For Yemen,


Senator Chris Murphy


is considering introducing legislation within weeks that would authorize the U.S. campaign against the Houthis within established time, geographic and scope limits. The plan has not previously been announced.

Murphy and other Democrats in Congress have raised concerns about the effectiveness of U.S. attacks on the Houthis, the risk of further regional escalation and the lack of clarity about the administration’s endgame. They have asked why the administration sees it as the U.S. military’s mission to protect a global shipping lane.

These are hostilities.” There is no congressional authorization for them, Sen. Tim Kaine (D-Va.) told a Senate Foreign Relations Subcommittee hearing on obtaining congressional authorization for U.S. attacks on the Houthis. And it’s not even close.”

Asked this week what happens now that the 60 days are up, Kaine said it would be premature for Congress to consider approving U.S. action against the Houthis without understanding the strategy.

Sen. James Risch of Idaho, the top Republican on the Senate Foreign Relations Committee, had no such misgivings.

I believe the president has all the power he needs under the Constitution to do what he is doing in Yemen, Risch said this week.

But it is Gaza, and the rising death toll among Palestinian civilians, that has sparked most of the congressional protests. The war between Israel and Hamas also has a much more prominent profile in American domestic politics. While many Americans are firmly opposed to any cuts in military aid to Israel, a growing number of Democrats have begun withholding votes from Biden in the presidential election to demand more U.S. action for the trapped people in Gaza.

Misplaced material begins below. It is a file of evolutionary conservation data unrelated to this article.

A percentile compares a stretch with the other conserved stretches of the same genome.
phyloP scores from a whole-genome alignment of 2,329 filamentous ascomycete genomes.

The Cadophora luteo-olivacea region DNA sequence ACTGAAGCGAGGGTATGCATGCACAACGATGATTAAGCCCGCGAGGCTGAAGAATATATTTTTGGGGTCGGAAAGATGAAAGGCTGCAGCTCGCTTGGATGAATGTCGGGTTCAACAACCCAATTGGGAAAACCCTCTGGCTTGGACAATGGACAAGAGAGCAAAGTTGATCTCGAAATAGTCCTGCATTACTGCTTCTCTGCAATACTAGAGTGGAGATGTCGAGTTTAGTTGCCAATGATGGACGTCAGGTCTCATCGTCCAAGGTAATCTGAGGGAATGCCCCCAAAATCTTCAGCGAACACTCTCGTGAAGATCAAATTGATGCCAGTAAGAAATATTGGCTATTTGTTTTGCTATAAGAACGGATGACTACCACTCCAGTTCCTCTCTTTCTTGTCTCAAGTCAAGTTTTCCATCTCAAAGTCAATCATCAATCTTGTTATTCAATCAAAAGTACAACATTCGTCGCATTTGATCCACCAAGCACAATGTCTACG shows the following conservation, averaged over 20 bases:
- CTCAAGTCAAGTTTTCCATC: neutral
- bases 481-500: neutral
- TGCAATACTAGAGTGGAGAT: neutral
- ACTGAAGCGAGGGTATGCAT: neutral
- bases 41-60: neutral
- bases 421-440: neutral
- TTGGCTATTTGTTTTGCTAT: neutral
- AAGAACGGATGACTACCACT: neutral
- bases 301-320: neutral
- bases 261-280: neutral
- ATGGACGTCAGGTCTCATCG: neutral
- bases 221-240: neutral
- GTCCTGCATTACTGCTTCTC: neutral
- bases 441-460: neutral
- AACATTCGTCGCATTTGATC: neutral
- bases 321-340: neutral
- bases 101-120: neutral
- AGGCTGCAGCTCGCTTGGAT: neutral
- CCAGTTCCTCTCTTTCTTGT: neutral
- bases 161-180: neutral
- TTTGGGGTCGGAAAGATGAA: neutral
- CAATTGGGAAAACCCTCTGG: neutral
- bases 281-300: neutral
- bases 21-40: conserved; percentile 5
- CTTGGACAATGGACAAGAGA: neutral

Some in Congress were frustrated early in the war that the administration sidestepped congressional review to provide additional military aid to Israel as quickly as possible by declaring a national security emergency.

A presidential order negotiated with Senate Democrats requires Israel to declare in writing by March 25 that it will adhere to international law in using US weapons in Gaza and that it will not impede humanitarian aid to Palestinian civilians or face a possible cut in US military aid.

The United Nations has said Israeli restrictions are preventing many aid trucks from entering Gaza. The US began airdrops this month and is working on a sea route to bring more food and other essential goods into the area.

Some in Congress are urging the administration to cut military aid now, under existing federal law that requires countries that receive U.S. military assistance to use it in accordance with international law, including through humanitarian access to allow civilians in conflict.

A group of Senate Democrats and independent Vermont Senator Bernie Sanders wrote to Biden this week saying it was already clear that Israel was obstructing humanitarian aid to Gaza. They urged him to immediately cut military aid in the absence of a reversal by Israeli Prime Minister Benjamin Netanyahu’s government under existing US foreign aid laws.

“I am still baffled that the government has not acted,” he said

Democrat from Maryland

Chris Van Hollen


one of the senators pushing this point the hardest.

Knickmeyer writes for the Associated Press. AP writer Farnoush Amiri contributed to this report.